Canadians Carry $1 Trillion Mortgage Debt

The Canadian Association of Accredited Mortgage Professionals released a web poll survey (n = 2005) that was discussed in The Vancouver Sun [8 Nov 2010] and The Globe and Mail [8 Nov 2010]. Here follow some data points:

There is $1.01 trillion in outstanding mortgage debt in the country as of the end of August, up 7.6 per cent when compared to last year.

Over the past 15 years, the volume of outstanding mortgages has increased by 194 per cent. [It has thus tripled. This works out, by co-incidence, at 7.45% per annum, compounded, for 15 years. Far greater than  the inflation rate.  -ed.]

The average mortgage holder has home equity (the value of their home minus their owed mortgage debt) of $146,000, or 50% of the value of their home. [We would love to see figures and distribution for what percentage of net worth is tied up in RE. -ed.]

People who have arranged a mortgage in the last year had attained an average rate of 4.23 per cent a year on five-year, fixed mortgages.

22% of mortgages in Canada have amortization periods of more than 25 years.
42% of home owners who have taken out a new mortgage on a newly purchased home or condominium, in the past year, have amortization periods of more than 25 years.

18% of mortgage holders took equity out of their homes, almost half of them citing a need for “debt consolidation or repayment.” [=”spending”. -ed.]
The average amount borrowed against home equity was $46,000.
There are 5.65 million mortgage holders in Canada, thus the borrowing is estimated at $41-billion, about the same as last year.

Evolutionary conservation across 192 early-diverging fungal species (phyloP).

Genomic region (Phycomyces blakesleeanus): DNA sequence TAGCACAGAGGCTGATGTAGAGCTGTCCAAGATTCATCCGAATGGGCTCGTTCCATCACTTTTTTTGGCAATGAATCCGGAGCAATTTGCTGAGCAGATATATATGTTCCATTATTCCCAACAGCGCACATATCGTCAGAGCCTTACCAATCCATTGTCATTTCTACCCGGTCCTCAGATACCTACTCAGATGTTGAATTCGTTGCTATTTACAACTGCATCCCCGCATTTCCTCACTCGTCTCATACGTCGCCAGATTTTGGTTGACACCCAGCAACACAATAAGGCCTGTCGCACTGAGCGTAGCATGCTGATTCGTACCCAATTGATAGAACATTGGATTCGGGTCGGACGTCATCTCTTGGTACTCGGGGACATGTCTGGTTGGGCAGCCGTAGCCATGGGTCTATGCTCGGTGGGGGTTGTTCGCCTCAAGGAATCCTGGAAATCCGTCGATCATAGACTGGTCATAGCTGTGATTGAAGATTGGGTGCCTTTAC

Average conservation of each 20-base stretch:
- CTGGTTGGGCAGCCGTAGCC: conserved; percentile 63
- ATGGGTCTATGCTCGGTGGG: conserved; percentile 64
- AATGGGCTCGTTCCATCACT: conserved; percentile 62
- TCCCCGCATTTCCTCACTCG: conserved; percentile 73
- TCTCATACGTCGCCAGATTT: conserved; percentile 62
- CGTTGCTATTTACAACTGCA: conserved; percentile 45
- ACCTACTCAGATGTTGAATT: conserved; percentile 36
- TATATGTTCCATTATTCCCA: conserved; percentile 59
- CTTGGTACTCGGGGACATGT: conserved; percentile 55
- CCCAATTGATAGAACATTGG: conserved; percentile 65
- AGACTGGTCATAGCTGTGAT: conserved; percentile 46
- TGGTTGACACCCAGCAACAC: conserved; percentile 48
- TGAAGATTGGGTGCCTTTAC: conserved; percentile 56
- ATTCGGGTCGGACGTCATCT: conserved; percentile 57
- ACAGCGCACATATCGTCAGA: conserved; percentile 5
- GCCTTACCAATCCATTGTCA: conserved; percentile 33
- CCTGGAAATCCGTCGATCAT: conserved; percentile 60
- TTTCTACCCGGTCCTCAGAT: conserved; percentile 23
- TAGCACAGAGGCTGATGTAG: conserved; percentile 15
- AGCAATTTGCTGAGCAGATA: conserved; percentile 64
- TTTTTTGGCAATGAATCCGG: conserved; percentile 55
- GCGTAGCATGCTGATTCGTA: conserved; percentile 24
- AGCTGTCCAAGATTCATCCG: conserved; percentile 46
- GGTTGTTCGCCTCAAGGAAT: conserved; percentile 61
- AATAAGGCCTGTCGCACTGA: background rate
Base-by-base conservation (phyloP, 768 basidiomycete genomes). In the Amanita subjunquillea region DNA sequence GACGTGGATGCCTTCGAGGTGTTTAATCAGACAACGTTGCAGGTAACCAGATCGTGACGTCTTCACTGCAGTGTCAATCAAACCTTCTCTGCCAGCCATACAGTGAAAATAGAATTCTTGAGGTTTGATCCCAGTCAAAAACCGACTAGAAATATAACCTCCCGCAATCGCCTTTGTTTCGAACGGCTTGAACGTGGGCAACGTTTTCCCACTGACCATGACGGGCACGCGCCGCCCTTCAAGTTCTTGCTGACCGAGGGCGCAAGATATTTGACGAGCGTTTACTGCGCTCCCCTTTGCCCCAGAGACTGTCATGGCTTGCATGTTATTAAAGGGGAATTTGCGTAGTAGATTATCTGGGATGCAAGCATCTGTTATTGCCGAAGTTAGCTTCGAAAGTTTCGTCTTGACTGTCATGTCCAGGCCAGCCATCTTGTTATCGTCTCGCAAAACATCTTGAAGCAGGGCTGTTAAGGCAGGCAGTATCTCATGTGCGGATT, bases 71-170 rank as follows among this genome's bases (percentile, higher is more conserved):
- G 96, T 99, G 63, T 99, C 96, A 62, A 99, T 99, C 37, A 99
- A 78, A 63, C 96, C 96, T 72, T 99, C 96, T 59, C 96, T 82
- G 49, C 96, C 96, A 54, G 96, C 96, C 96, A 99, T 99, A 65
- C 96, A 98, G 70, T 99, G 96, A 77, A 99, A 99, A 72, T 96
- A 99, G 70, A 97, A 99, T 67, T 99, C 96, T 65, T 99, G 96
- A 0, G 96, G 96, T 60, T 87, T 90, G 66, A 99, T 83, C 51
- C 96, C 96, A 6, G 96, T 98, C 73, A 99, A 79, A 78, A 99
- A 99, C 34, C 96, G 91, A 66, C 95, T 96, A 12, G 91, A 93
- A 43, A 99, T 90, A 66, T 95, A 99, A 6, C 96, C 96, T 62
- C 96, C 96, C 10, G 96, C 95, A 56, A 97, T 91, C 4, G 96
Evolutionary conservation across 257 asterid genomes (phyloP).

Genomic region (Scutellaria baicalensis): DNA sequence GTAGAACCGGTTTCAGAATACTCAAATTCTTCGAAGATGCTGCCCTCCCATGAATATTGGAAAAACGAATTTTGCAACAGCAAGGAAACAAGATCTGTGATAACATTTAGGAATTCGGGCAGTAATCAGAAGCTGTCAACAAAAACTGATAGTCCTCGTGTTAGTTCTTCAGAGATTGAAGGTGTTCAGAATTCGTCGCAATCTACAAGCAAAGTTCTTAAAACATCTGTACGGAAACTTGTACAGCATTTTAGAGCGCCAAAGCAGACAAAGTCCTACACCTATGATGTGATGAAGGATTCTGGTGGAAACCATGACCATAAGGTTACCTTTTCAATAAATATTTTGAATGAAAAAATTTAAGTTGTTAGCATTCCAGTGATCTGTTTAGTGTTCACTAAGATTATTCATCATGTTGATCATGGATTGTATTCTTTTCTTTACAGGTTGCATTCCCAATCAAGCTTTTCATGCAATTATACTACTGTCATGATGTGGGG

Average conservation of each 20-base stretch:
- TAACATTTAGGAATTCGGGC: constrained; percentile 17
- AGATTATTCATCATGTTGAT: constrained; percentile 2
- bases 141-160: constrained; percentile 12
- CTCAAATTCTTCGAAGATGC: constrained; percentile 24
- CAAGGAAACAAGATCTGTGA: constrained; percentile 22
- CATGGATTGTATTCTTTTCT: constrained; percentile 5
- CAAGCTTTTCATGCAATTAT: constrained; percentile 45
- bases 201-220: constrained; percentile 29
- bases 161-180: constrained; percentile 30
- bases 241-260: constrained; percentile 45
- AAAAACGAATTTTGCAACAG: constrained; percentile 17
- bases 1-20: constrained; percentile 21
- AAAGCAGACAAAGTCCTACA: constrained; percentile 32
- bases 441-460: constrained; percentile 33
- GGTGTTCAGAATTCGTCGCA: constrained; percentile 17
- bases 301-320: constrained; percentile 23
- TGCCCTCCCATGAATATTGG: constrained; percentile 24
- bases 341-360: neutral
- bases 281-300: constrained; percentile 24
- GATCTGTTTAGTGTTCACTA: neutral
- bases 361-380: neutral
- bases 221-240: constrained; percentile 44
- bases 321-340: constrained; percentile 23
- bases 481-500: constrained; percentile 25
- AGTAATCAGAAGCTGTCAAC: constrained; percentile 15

About $15-billion was taken out for renovations, $6-billion for education and other spending, $7.5-billion for investments and $4-billion for other purposes.

84% of those with mortgages could withstand paying an extra $300 or more on their monthly payments. [Thus, 16% will not be able to withstand $300 more per month. – ed.]
At $1,056 per month on top of current costs, the average respondent would “be concerned with [their] ability to make [their] payments.” [Thus, 50% could not withstand paying $1,056 more per month. -ed.]

“There is a sizable minority, about 350,000 out of 5.65 million, or about 6 per cent, who would be challenged by rate rises of less than 1 per cent, and a further 225,000 (5 per cent) have thresholds in the range of 1.00 per cent to 1.49 per cent. However, most of these have fixed-rate mortgages: by the time their mortgages are due for renewal, time will have increased their financial capacity and reduced the amount of mortgage debt being financed. There are about 100,000 borrowers who are susceptible to short-term moves of interest rates, which is a quite small share (less than 2 per cent) of the 5.65 million mortgage holders in Canada.” [Thus 11% will be unable to tolerate rate increases of 1.5% by the time they renew. -ed.]

[Note: The above self-estimations likely have an optimistic bias, as most people, by their hopeful nature, underestimate the risk of getting into dire financial circumstances. Thus we could read “at least 16%…” etc. -ed.]

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